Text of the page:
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Abnormal glucose regulation in patients with acute ST- elevation myocardial infarction-a cohort study on 224 patients.

https://arctichealth.org/en/permalink/ahliterature90209
Source
Cardiovasc Diabetol. 2009;8:6
Publication Type
Article
Date
2009
Author
Knudsen Eva C
Seljeflot Ingebjørg
Abdelnoor Michael
Eritsland Jan
Mangschau Arild
Arnesen Harald
Andersen Geir O
Author Affiliation
Center for Clinical Heart Research, Ullevål University Hospital, University of Oslo, Oslo, Norway. evacecilie.knudsen@ulleval.no
Source
Cardiovasc Diabetol. 2009;8:6
Date
2009
Language
English
Publication Type
Article
Keywords
Blood Glucose - analysis
Cohort Studies
Comorbidity
Diabetes Mellitus, Type 2 - blood - diagnosis - epidemiology
Diagnostic Tests, Routine
Fasting - blood
Female
Follow-Up Studies
Glucose Intolerance - blood - diagnosis - epidemiology
Glucose Tolerance Test
Hemoglobin A, Glycosylated - analysis
Humans
Male
Middle Aged
Myocardial Infarction - blood - epidemiology
Norway - epidemiology
Practice Guidelines as Topic
Predictive value of tests
Prevalence
Prospective Studies
Reproducibility of Results
Risk factors
Unnecessary Procedures
Abstract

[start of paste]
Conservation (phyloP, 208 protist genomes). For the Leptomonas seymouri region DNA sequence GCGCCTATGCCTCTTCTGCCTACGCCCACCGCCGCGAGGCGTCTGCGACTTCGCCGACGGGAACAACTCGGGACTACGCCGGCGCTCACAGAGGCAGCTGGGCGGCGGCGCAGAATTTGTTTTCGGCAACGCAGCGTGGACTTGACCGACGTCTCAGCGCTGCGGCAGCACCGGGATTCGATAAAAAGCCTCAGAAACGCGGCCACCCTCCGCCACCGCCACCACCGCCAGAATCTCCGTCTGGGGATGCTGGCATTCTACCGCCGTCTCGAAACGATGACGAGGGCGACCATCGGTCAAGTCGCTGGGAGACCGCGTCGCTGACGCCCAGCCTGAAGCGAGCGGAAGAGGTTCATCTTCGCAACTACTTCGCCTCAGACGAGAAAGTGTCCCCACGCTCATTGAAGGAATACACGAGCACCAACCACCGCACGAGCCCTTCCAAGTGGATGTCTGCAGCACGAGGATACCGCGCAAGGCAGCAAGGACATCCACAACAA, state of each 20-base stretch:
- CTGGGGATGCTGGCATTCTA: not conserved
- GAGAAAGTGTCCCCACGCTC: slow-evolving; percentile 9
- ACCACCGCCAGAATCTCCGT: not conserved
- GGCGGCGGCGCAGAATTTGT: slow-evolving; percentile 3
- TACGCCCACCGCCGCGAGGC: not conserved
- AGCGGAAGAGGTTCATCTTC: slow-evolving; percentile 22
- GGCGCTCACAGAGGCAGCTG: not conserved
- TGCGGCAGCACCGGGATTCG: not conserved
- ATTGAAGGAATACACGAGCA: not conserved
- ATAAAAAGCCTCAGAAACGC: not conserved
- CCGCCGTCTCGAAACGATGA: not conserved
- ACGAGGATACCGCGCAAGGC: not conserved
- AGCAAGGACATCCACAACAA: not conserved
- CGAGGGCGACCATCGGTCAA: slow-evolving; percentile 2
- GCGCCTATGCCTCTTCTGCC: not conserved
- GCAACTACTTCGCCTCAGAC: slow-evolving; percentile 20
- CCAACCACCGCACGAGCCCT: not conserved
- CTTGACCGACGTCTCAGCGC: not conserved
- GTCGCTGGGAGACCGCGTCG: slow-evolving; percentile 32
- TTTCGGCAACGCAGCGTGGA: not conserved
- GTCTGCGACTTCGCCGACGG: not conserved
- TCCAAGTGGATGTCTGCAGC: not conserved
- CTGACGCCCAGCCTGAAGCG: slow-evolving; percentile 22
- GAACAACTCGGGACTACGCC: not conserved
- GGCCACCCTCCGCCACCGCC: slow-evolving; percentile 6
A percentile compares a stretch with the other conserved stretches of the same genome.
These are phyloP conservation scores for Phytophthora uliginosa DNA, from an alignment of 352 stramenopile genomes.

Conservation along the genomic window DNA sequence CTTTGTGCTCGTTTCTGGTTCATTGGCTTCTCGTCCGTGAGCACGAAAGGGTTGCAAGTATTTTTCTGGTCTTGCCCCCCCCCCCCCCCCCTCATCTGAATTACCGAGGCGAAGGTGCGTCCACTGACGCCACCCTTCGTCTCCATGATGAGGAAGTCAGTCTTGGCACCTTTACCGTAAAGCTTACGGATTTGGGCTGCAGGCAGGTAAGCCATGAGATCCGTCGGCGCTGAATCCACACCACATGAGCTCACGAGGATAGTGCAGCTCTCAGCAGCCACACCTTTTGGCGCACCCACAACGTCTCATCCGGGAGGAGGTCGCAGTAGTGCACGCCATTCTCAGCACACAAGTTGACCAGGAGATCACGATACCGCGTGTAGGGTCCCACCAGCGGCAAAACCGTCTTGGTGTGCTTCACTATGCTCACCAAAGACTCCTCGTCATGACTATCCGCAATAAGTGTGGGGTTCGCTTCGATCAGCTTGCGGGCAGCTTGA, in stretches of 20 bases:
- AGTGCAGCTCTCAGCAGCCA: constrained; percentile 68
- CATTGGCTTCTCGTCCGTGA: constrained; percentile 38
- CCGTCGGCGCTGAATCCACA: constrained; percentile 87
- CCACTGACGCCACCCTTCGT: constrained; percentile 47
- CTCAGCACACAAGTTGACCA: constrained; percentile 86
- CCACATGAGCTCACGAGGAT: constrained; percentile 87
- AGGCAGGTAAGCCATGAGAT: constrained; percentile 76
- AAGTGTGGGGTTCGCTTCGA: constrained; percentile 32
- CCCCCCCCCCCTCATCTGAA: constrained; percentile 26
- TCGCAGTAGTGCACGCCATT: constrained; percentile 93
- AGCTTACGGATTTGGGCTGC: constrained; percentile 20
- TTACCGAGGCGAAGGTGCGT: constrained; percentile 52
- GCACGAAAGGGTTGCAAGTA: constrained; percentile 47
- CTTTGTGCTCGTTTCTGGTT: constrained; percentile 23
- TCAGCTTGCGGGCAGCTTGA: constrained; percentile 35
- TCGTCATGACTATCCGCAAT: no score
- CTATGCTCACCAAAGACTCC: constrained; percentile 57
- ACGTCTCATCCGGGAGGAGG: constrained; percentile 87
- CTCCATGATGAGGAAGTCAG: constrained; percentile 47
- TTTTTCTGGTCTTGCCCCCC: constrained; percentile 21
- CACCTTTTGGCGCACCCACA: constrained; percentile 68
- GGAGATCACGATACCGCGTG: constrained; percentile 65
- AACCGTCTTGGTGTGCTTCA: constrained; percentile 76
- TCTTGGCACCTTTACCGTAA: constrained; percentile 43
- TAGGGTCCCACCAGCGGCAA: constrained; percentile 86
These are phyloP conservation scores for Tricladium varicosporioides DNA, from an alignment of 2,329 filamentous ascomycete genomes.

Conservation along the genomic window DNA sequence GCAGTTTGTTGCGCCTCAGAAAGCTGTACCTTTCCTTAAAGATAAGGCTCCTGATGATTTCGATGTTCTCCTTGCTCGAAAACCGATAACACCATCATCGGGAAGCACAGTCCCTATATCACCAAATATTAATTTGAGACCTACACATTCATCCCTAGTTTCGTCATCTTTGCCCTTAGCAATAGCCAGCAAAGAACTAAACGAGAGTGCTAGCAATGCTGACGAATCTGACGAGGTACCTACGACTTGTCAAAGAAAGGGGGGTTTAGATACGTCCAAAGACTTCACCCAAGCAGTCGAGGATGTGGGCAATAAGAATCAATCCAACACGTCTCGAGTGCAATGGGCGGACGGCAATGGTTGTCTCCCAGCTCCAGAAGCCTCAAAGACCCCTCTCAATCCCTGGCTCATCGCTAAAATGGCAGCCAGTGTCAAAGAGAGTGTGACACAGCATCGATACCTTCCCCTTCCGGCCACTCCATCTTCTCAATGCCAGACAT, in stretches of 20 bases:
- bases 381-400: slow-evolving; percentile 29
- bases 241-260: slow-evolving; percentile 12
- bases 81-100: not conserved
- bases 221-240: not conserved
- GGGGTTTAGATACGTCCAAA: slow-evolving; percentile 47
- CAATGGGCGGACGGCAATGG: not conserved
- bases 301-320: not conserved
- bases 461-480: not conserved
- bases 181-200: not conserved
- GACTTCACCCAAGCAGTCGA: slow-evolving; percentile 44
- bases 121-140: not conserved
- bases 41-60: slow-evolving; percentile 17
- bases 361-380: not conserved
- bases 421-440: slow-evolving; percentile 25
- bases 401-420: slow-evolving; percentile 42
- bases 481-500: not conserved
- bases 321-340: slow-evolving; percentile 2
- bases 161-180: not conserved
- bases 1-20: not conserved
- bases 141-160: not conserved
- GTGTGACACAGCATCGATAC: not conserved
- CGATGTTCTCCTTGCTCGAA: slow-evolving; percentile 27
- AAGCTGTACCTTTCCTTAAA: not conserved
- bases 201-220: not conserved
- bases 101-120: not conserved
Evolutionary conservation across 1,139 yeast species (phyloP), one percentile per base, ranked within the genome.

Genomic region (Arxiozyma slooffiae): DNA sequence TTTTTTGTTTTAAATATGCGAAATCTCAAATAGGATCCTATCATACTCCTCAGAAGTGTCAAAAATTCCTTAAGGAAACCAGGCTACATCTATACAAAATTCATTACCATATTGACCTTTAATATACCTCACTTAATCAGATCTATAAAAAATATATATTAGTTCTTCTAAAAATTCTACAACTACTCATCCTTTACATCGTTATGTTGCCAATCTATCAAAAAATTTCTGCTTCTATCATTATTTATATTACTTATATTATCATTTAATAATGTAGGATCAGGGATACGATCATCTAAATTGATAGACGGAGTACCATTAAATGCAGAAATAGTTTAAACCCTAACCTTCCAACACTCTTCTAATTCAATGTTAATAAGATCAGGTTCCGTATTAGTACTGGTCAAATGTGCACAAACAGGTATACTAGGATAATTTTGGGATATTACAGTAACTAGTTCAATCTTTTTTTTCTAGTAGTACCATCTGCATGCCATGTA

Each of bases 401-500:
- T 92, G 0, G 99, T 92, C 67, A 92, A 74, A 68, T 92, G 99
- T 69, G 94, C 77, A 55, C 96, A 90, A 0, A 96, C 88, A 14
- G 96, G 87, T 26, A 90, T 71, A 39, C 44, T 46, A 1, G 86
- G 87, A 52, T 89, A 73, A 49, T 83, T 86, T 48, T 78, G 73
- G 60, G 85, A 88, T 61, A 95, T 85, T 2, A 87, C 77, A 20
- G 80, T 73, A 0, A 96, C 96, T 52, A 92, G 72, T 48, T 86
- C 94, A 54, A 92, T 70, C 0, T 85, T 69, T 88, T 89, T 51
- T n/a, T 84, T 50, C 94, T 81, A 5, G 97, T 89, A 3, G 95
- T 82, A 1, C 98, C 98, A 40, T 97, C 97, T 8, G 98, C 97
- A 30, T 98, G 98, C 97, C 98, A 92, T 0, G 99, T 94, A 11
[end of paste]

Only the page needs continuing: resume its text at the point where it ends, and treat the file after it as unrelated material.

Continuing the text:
BACKGROUND: A high prevalence of impaired glucose tolerance and unknown type 2-diabetes in patients with coronary heart disease and no previous diagnosis of diabetes have been reported. The aims of the present study were to investigate the prevalence of abnormal glucose regulation (AGR) 3 months after an acute ST-elevation myocardial infarction (STEMI) in patients without known glucometabolic disturbance, to evaluate the reliability of a 75-g oral glucose tolerance test (OGTT) performed very early after an acute STEMI to predict the presence of AGR at 3 months, and to study other potential predictors measured in-hospital for AGR at 3 months. METHODS: This was an observational cohort study prospectively enrolling 224 STEMI patients treated with primary PCI. An OGTT was performed very early after an acute STEMI and was repeated in 200 patients after 3 months. We summarised the exact agreement observed, and assessed the observed reproducibility of the OGTTs performed in-hospital and at follow up. The patients were classified into glucometabolic categories defined according to the World Health Organisation criteria. AGR was defined as the sum of impaired fasting glucose, impaired glucose tolerance and type 2-diabetes. RESULTS: The prevalence of AGR at three months was 24.9% (95% CI 19.1, 31.4%), reduced from 46.9% (95% CI 40.2, 53.6) when measured in-hospital. Only, 108 of 201 (54%) patients remained in the same glucometabolic category after a repeated OGTT. High levels of HbA1c and admission plasma glucose in-hospital significantly predicted AGR at 3 months (p